Beware! There are unmarked spoilers below.
It’s unfortunate that Avengers: Age of Ultron happens to follow up Captain America: The Winter Soldier and Guardians of the Galaxy, two of the best Marvel Cinematic Universe films to date. When held in comparison, Age of Ultron fails to live up to their lofty standards, nor the standards set by The Avengers. That’s not to say Age of Ultron is a bad film. It’s certainly a lot of fun, especially for those who enjoy director Joss Whedon’s signature style. But with several questionable plot choices and an incredibly ill-advised romance, Age of Ultron just doesn’t capture the magic of its predecessor.
Age of Ultron‘s problem stems mainly from the natural expansion of its hero roster. The Avengers was all about bringing together six misfits to battle for Earth, meaning that while it lacked plot complexity and individual character development, it was a tighter, more cohesive film. In its attempts to service the original six, plus new members Scarlet Witch, Quicksilver, and Vision, Age of Ultron gets caught up in telling everyone’s stories. The results are hit and miss. Sometimes you get a genuinely touching revelation about Hawkeye’s personal life. Sometimes you get a random romance between Black Widow and the Hulk, or a random vision quest for Thor. And while Scarlet Witch’s hallucinations are a clever way of granting all of the heroes some quick character development while foreshadowing future plot lines, they also distract from the main conflict.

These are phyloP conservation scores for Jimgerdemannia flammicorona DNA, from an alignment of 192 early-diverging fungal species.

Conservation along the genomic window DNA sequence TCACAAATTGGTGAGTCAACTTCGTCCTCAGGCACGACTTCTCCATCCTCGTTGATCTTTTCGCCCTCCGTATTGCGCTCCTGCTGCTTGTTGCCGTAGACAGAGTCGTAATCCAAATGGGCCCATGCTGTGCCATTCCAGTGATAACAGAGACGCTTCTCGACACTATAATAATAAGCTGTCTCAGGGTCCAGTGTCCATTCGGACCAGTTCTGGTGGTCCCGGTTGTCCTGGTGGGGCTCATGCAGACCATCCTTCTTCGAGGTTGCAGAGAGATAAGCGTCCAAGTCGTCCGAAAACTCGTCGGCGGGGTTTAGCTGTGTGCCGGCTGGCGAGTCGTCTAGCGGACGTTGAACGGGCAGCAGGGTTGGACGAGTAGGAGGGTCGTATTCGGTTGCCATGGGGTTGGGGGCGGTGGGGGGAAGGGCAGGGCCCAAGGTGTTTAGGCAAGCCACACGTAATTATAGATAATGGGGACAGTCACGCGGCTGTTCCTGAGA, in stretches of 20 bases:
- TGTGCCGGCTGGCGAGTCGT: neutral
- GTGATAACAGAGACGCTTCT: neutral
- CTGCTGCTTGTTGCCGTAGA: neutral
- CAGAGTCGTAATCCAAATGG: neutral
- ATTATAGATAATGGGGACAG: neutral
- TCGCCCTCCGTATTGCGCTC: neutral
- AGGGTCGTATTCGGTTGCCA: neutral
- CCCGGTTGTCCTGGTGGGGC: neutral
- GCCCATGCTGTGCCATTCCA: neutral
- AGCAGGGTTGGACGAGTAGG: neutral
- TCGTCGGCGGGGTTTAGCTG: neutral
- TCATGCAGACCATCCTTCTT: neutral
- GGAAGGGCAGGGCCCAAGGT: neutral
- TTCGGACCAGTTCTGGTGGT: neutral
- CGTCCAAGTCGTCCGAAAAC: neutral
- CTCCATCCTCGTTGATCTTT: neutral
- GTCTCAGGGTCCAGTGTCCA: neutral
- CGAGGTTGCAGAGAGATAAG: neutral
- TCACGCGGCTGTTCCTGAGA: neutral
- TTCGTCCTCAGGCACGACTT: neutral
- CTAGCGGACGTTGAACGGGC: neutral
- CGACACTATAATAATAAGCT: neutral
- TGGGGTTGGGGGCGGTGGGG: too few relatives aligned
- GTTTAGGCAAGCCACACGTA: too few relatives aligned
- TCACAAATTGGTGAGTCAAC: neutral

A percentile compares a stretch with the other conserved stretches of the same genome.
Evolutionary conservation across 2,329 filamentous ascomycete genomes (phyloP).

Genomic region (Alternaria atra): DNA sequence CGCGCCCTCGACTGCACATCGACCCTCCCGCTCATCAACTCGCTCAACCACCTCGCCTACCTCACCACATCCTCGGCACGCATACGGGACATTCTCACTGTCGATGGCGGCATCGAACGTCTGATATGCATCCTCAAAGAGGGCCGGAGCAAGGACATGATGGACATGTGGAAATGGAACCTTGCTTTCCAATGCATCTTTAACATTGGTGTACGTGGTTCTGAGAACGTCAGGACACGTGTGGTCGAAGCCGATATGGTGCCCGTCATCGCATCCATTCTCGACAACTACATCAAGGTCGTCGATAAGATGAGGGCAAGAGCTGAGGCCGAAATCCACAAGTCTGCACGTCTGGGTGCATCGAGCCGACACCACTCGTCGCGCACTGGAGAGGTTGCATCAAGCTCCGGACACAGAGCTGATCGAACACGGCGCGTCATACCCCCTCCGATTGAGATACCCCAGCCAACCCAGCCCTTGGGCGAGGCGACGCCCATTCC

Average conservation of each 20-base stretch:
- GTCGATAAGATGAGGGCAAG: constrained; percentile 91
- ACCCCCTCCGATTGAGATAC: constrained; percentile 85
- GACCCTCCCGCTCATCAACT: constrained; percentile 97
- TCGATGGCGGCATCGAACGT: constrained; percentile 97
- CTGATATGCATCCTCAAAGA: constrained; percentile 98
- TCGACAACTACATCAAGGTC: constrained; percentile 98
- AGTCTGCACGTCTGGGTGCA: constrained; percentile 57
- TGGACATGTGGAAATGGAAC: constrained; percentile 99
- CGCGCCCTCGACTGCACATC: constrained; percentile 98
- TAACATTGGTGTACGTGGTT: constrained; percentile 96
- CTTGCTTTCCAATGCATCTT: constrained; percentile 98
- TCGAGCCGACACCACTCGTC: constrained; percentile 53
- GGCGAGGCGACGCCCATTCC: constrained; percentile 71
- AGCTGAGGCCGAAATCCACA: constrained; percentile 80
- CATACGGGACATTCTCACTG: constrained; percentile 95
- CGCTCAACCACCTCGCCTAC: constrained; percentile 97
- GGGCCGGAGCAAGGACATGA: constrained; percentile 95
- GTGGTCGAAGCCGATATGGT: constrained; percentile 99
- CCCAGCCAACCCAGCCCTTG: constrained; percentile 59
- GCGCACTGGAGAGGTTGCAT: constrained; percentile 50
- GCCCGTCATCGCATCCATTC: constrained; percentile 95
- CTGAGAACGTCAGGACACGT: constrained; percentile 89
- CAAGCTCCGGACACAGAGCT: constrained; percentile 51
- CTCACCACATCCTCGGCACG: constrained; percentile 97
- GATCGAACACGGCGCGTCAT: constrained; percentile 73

The eponymous Ultron is the one who suffers the brunt of the movie’s fullness. For a character who is a peace protocol gone terribly, terribly wrong, Ultron never reaches a dire level of threat. James Spader portrays Ultron with an odd sort of regular guy charm, as if he could just be any average joe with an intent to destroy the world. It’s very compelling, and Spader’s portrayal is delightfully hammy. Yet, Ultron doesn’t seem particularly menacing, and that could stem from a lot of his story line feeling rushed. In fact, his inception and then immediate rebellion goes by so quickly, It took a couple viewings for me to really grasp his motivations.
Perhaps the most perplexing aspect of Age of Ultron is the decision to include an out-of-the-blue romance between Natasha and Bruce. Their angsty flirtations did little to serve either of their characters, and took up a disproportionate amount of their screen time. Why did we not instead get scenes of Natasha grappling with the fact that her past is no longer a secret to the world? Why did we not see more on how Bruce feels about his part in creating Ultron? Instead of following through with the threads created in The Winter Soldier, we get Natasha and Bruce almost completely isolated from the rest of the Avengers. It doesn’t help that the revelation of Natasha’s forced sterilization is in relation to her romance with Bruce, when it could have led to an exploration of her feelings about how the Red Room took away the agency to make her own choices in life.